The three pillars for successful urban design in the Middle East, according to AESG
According to AESG, an international specialist engineering and consultancy practice, 60 percent of the world's population is projected to live in urban areas by 2050. Considering the numerous mental and physical health impacts associated with urban living, AESG gathered a number of Dubai-based architects to discuss the key elements that drive successful urban design.
Held under the forum 'Designing for Healthy, Happy Cities', AESG consultants Phillipa Grant and Katherine Bruce were joined by Rula Sadik, regional director at Stantec; Steven Velegrinis, head of masterplanning at AECOM; Nada Chami, business development manaer at Saint GObain UAE; and Shaun Killa, design partner at Killa Design.
The panel agreed on the three pillars to urban design, which include nature, neighbourhood and networks.
As exposure to natural surrounding is fundamental to the well-being of urban residents, the design and planning of cities should consider green spaces that allow residents to easily integrate interactions with nature into their daily routine. Given the region's climate, the panel recommended that hardy desert plants should be considered when landscaping. The importance of parks of all sizes − especially pocket parks that are often cut out of the design process − to increase daily exposure to nature was also highlighted.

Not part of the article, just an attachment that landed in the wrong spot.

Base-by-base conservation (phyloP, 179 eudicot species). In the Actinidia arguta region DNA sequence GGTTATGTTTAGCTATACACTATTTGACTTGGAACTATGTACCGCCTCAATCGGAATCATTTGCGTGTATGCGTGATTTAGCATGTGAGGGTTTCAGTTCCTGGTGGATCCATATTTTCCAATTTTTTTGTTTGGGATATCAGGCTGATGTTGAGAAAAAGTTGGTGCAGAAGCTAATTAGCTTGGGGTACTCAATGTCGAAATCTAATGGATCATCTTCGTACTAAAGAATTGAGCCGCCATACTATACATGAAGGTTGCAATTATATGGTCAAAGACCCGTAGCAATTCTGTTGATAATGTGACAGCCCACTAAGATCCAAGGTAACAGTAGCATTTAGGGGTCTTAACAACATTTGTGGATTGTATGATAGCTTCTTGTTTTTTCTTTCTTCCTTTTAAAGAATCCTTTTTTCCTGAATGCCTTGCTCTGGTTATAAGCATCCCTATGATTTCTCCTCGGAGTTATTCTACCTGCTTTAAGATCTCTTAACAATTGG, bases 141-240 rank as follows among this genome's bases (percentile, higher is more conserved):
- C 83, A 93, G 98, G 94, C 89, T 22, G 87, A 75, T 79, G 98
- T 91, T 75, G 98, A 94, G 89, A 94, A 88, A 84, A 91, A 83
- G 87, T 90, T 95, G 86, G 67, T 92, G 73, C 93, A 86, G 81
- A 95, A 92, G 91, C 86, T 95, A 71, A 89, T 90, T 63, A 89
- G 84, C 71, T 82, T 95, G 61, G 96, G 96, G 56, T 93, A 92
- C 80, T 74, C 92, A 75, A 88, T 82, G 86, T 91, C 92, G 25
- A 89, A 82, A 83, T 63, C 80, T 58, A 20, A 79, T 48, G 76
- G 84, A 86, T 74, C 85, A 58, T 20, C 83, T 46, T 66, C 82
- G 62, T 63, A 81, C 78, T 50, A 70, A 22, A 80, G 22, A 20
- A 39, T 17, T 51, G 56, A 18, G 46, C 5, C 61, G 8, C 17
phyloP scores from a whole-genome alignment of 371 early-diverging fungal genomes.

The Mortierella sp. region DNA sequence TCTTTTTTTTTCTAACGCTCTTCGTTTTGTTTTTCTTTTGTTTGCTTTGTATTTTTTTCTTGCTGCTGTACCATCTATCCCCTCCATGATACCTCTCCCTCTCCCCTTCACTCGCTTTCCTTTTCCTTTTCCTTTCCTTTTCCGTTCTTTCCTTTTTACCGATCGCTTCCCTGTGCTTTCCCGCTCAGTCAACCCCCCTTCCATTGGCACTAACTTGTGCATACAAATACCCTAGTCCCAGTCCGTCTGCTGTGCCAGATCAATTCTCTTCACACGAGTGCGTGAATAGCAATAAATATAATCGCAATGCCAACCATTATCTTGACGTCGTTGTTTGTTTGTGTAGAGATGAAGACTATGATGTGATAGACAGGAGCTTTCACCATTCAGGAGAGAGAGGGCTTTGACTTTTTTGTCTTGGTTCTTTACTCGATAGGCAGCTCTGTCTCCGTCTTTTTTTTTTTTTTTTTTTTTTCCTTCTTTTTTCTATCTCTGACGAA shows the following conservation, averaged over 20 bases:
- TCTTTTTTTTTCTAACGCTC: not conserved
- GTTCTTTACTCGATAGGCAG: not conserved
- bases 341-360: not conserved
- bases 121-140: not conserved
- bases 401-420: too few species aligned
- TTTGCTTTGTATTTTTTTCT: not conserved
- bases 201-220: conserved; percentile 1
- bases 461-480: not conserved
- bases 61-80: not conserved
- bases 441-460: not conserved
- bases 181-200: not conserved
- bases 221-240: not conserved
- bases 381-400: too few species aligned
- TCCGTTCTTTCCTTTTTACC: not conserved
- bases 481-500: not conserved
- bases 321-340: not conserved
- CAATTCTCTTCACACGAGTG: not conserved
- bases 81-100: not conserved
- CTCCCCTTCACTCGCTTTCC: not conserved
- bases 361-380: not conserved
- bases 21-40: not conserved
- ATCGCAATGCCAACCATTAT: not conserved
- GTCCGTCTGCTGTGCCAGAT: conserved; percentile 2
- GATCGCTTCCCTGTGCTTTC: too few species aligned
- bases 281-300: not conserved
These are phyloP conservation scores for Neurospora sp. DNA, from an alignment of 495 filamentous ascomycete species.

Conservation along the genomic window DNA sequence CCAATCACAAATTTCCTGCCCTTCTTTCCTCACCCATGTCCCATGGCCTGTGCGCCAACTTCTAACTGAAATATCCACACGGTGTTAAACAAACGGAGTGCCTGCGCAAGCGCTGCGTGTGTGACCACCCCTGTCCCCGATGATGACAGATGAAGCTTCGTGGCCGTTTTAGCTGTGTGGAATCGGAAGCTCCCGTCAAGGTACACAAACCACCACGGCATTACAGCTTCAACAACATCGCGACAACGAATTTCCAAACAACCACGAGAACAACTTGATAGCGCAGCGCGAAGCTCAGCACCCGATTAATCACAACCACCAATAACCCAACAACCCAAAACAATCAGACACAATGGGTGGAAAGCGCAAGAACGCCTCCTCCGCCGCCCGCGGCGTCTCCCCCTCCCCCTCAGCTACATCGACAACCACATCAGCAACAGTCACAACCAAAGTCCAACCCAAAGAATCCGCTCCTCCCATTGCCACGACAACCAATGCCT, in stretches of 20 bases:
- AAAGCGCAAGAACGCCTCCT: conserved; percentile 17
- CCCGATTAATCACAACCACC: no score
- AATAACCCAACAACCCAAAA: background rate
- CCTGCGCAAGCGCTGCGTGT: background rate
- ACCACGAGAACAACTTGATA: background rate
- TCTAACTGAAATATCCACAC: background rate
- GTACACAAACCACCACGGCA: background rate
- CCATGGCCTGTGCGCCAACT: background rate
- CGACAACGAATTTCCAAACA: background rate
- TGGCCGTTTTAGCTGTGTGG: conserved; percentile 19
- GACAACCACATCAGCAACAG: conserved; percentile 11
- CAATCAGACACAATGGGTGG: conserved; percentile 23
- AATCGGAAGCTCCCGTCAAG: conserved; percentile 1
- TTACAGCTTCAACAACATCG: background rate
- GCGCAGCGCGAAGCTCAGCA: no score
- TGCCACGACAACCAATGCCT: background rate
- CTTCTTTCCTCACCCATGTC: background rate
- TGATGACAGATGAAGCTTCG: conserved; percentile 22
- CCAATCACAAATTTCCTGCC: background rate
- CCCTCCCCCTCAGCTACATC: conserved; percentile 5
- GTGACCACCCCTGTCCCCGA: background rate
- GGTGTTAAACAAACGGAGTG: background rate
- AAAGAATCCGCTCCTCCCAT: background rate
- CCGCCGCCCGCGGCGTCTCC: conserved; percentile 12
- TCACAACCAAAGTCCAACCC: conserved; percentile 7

The group also acknowledged that technologies such as smartphones are minimising real-world engagements of citizens with each other and their natural surroundings, and noted the need to address this.
Communities need design principles that encourage social interaction. The experts emphasised that these principles need to extend beyond large public areas to facilitate micro-interactions in small spaces such as in building common areas, stairwells and lifts. In particular, the concept of scaling down communal spaces to increase social interactions was well received by attendees.
Urban planners need to give due consideration to public transportation and the connectivity infrastructure provided in cities as ease of mobility can greatly contribute to quality of life and happiness of residents. Furthermore, the arrangement of buildings within city blocks can influence the walkability factor of an area. Pedestrianizing streets, and creating dedicated bicycle networks and pedestrian bridge links may help improve the health of residents by making walking or cycling an easier choice than driving.